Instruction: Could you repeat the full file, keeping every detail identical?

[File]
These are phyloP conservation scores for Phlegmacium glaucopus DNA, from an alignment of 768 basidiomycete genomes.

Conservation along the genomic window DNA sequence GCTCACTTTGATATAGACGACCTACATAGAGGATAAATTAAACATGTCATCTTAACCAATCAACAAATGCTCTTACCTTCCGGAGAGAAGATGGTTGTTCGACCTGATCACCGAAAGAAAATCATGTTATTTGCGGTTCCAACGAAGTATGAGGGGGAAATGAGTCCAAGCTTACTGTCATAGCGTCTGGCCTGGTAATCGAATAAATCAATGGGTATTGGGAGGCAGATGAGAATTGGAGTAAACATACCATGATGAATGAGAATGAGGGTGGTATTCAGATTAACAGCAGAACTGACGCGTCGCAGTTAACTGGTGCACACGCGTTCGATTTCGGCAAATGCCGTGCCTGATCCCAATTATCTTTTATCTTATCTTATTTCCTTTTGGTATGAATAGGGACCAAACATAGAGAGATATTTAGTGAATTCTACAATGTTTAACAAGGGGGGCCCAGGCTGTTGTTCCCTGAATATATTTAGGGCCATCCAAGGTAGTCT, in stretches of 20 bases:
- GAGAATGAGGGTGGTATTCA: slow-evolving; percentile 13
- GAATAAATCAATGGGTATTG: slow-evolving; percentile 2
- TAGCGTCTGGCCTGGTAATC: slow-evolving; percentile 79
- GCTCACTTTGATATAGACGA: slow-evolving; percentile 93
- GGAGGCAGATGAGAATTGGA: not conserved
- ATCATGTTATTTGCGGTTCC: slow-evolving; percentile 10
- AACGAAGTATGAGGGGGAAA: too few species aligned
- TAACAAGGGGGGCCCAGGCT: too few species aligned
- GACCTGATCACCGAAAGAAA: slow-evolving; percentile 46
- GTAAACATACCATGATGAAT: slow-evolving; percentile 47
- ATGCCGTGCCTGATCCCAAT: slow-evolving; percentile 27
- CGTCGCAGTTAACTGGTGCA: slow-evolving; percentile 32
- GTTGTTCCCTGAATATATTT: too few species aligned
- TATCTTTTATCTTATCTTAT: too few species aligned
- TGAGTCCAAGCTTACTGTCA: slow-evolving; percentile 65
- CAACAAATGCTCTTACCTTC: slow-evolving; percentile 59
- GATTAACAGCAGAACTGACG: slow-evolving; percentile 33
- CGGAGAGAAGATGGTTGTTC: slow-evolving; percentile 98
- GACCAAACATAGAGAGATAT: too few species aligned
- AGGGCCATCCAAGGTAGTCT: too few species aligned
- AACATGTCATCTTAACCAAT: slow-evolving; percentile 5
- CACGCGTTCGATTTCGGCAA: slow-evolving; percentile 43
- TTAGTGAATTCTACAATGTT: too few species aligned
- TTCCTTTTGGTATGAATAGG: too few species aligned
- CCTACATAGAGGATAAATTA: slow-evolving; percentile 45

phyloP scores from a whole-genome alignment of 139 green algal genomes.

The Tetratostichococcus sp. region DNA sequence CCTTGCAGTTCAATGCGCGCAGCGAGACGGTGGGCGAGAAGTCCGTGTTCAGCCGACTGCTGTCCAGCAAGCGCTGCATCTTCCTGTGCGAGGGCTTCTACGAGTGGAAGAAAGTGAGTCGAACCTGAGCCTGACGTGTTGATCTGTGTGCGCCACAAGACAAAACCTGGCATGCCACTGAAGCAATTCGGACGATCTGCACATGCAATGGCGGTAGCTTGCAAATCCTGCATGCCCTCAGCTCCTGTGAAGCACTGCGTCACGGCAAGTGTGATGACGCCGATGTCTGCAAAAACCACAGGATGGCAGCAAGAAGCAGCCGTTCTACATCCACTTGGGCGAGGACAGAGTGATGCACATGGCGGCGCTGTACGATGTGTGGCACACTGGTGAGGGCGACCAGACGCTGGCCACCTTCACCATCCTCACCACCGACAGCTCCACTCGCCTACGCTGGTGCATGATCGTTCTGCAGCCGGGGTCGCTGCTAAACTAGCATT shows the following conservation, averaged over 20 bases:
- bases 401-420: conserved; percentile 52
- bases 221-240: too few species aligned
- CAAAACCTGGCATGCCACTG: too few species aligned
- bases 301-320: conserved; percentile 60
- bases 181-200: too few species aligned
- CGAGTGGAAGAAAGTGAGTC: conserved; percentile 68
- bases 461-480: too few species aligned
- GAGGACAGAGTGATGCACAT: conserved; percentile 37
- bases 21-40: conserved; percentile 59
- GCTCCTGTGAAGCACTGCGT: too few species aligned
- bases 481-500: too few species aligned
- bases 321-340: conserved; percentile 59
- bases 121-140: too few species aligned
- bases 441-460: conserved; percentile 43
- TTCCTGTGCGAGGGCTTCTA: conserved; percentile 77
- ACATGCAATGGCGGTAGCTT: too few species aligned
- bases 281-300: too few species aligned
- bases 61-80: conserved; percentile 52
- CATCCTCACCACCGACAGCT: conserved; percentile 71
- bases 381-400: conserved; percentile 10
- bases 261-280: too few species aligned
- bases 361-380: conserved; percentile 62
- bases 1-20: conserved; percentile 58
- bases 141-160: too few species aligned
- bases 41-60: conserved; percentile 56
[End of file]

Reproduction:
These are phyloP conservation scores for Phlegmacium glaucopus DNA, from an alignment of 768 basidiomycete genomes.

Conservation along the genomic window DNA sequence GCTCACTTTGATATAGACGACCTACATAGAGGATAAATTAAACATGTCATCTTAACCAATCAACAAATGCTCTTACCTTCCGGAGAGAAGATGGTTGTTCGACCTGATCACCGAAAGAAAATCATGTTATTTGCGGTTCCAACGAAGTATGAGGGGGAAATGAGTCCAAGCTTACTGTCATAGCGTCTGGCCTGGTAATCGAATAAATCAATGGGTATTGGGAGGCAGATGAGAATTGGAGTAAACATACCATGATGAATGAGAATGAGGGTGGTATTCAGATTAACAGCAGAACTGACGCGTCGCAGTTAACTGGTGCACACGCGTTCGATTTCGGCAAATGCCGTGCCTGATCCCAATTATCTTTTATCTTATCTTATTTCCTTTTGGTATGAATAGGGACCAAACATAGAGAGATATTTAGTGAATTCTACAATGTTTAACAAGGGGGGCCCAGGCTGTTGTTCCCTGAATATATTTAGGGCCATCCAAGGTAGTCT, in stretches of 20 bases:
- GAGAATGAGGGTGGTATTCA: slow-evolving; percentile 13
- GAATAAATCAATGGGTATTG: slow-evolving; percentile 2
- TAGCGTCTGGCCTGGTAATC: slow-evolving; percentile 79
- GCTCACTTTGATATAGACGA: slow-evolving; percentile 93
- GGAGGCAGATGAGAATTGGA: not conserved
- ATCATGTTATTTGCGGTTCC: slow-evolving; percentile 10
- AACGAAGTATGAGGGGGAAA: too few species aligned
- TAACAAGGGGGGCCCAGGCT: too few species aligned
- GACCTGATCACCGAAAGAAA: slow-evolving; percentile 46
- GTAAACATACCATGATGAAT: slow-evolving; percentile 47
- ATGCCGTGCCTGATCCCAAT: slow-evolving; percentile 27
- CGTCGCAGTTAACTGGTGCA: slow-evolving; percentile 32
- GTTGTTCCCTGAATATATTT: too few species aligned
- TATCTTTTATCTTATCTTAT: too few species aligned
- TGAGTCCAAGCTTACTGTCA: slow-evolving; percentile 65
- CAACAAATGCTCTTACCTTC: slow-evolving; percentile 59
- GATTAACAGCAGAACTGACG: slow-evolving; percentile 33
- CGGAGAGAAGATGGTTGTTC: slow-evolving; percentile 98
- GACCAAACATAGAGAGATAT: too few species aligned
- AGGGCCATCCAAGGTAGTCT: too few species aligned
- AACATGTCATCTTAACCAAT: slow-evolving; percentile 5
- CACGCGTTCGATTTCGGCAA: slow-evolving; percentile 43
- TTAGTGAATTCTACAATGTT: too few species aligned
- TTCCTTTTGGTATGAATAGG: too few species aligned
- CCTACATAGAGGATAAATTA: slow-evolving; percentile 45

phyloP scores from a whole-genome alignment of 139 green algal genomes.

The Tetratostichococcus sp. region DNA sequence CCTTGCAGTTCAATGCGCGCAGCGAGACGGTGGGCGAGAAGTCCGTGTTCAGCCGACTGCTGTCCAGCAAGCGCTGCATCTTCCTGTGCGAGGGCTTCTACGAGTGGAAGAAAGTGAGTCGAACCTGAGCCTGACGTGTTGATCTGTGTGCGCCACAAGACAAAACCTGGCATGCCACTGAAGCAATTCGGACGATCTGCACATGCAATGGCGGTAGCTTGCAAATCCTGCATGCCCTCAGCTCCTGTGAAGCACTGCGTCACGGCAAGTGTGATGACGCCGATGTCTGCAAAAACCACAGGATGGCAGCAAGAAGCAGCCGTTCTACATCCACTTGGGCGAGGACAGAGTGATGCACATGGCGGCGCTGTACGATGTGTGGCACACTGGTGAGGGCGACCAGACGCTGGCCACCTTCACCATCCTCACCACCGACAGCTCCACTCGCCTACGCTGGTGCATGATCGTTCTGCAGCCGGGGTCGCTGCTAAACTAGCATT shows the following conservation, averaged over 20 bases:
- bases 401-420: conserved; percentile 52
- bases 221-240: too few species aligned
- CAAAACCTGGCATGCCACTG: too few species aligned
- bases 301-320: conserved; percentile 60
- bases 181-200: too few species aligned
- CGAGTGGAAGAAAGTGAGTC: conserved; percentile 68
- bases 461-480: too few species aligned
- GAGGACAGAGTGATGCACAT: conserved; percentile 37
- bases 21-40: conserved; percentile 59
- GCTCCTGTGAAGCACTGCGT: too few species aligned
- bases 481-500: too few species aligned
- bases 321-340: conserved; percentile 59
- bases 121-140: too few species aligned
- bases 441-460: conserved; percentile 43
- TTCCTGTGCGAGGGCTTCTA: conserved; percentile 77
- ACATGCAATGGCGGTAGCTT: too few species aligned
- bases 281-300: too few species aligned
- bases 61-80: conserved; percentile 52
- CATCCTCACCACCGACAGCT: conserved; percentile 71
- bases 381-400: conserved; percentile 10
- bases 261-280: too few species aligned
- bases 361-380: conserved; percentile 62
- bases 1-20: conserved; percentile 58
- bases 141-160: too few species aligned
- bases 41-60: conserved; percentile 56